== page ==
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June 16, 2024

Monday Morning Memo: Why Active Managers Should Wrap Their Portfolios in an ETF

by Detlef Glow.

We are now seeing a high news flow with regard to active ETFs. Conversely, the market share of these products in Europe is by all measures quite low. So why should a fund promoter think about using the ETF wrapper?

Obviously, the assets under management in active ETFs are growing at a high pace but this is caused by the low basis rather than by massive inflows. This means the current high growth rate can’t be seen as reason for an active fund manager to move into the segment of active ETFs—especially since the inflows into active ETFs are currently highly concentrated into a few ETFs.

Nevertheless, active ETFs are seen as one of the main drivers of the future growth of the European ETF market. Therefore, it may make sense for a fund management company to be an early adopter and build a respective product offering to become a well-known and established player in this market segment.

From my point of view, the most important reason why an active fund manager should consider offering its strategies in an ETF wrapper are the advantages of ETFs compared to mutual funds when it comes to fund distribution.

While fund promoters have to sign distribution agreements with every single distribution agent or fund platform to make a mutual fund available to investors in a given country, an ETF needs only a listing on one exchange and will be available to investors all over Europe who have a respective trading account.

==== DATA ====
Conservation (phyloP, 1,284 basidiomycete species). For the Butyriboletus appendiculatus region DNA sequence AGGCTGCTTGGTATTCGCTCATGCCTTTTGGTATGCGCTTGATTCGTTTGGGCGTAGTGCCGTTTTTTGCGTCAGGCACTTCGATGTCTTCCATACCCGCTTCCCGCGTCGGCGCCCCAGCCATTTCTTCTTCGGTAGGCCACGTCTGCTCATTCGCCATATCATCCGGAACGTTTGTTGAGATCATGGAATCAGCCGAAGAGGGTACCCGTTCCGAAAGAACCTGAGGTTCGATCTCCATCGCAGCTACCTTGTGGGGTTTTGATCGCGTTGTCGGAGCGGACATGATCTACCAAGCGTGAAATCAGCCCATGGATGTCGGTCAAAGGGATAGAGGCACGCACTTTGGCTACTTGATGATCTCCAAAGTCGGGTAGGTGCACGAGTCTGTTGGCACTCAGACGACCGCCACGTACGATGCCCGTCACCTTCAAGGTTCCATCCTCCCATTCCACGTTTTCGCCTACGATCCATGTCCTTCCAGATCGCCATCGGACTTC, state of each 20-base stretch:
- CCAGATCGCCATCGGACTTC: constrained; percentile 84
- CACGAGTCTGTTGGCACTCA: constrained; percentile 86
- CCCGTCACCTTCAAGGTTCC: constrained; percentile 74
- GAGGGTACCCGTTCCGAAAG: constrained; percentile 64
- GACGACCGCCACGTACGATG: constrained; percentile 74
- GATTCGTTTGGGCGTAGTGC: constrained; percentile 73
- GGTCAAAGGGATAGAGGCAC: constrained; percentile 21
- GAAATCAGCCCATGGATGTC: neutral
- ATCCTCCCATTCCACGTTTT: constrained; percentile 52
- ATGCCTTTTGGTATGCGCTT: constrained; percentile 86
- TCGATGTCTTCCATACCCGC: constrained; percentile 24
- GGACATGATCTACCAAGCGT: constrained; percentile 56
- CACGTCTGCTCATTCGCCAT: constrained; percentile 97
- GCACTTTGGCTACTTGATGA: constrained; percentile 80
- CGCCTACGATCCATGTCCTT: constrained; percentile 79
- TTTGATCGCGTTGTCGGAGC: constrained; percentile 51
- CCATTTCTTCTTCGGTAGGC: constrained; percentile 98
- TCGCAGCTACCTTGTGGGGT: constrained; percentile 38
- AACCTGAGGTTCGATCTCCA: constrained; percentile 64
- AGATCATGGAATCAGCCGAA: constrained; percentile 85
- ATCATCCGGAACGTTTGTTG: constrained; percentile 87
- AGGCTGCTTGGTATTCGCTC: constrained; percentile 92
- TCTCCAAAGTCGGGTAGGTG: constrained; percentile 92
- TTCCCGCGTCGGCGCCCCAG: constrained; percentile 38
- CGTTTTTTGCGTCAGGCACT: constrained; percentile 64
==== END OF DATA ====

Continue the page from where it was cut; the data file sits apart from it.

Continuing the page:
That said, unfortunately it’s not that easy, since investors in Europe like to trade securities on their preferred exchange. This means an ETF needs multiple listings to reach all kinds of investors in Europe. In addition, the ETF promoter might need to sign listing agreements with the different neo-brokers to become part of their product offering and to reach investors who are only using these kinds of platforms. Nevertheless, it might be worthwhile to undertake this effort since the respective fund managers would otherwise never get their product on the menu of the fast growing community of self-advised investors who are the largest customer group of neo-brokers.

From my point of view reaching these neo-brokers should make active fund managers think twice about offering their strategies either as an ETF or launching an ETF share class of an existing mutual fund, since an increasing number of investors in Europe are using neo-brokers or respective trading accounts from traditional banks and fund promoter who offer only mutual funds will miss this growing market and may limit their future success.

That said, a mutual fund which doesn’t get purchased solely because it has a sales registration, an ETF doesn’t get purchased solely because it is listed on an exchange. This means the ETF promoter needs to create tailored marketing and customer education campaigns for the ETF to drive sales numbers. Even as this sounds similar to what needs to be done to drive the success for the distribution of mutual funds, running marketing campaigns for ETFs is quite different than for mutual funds, as the target audience is using different communication channels. But this would be a topic for another Monday Morning Memo.


This article is for information purposes only and does not constitute any investment advice.

The views expressed are the views of the author, not necessarily those of Lipper or LSEG.




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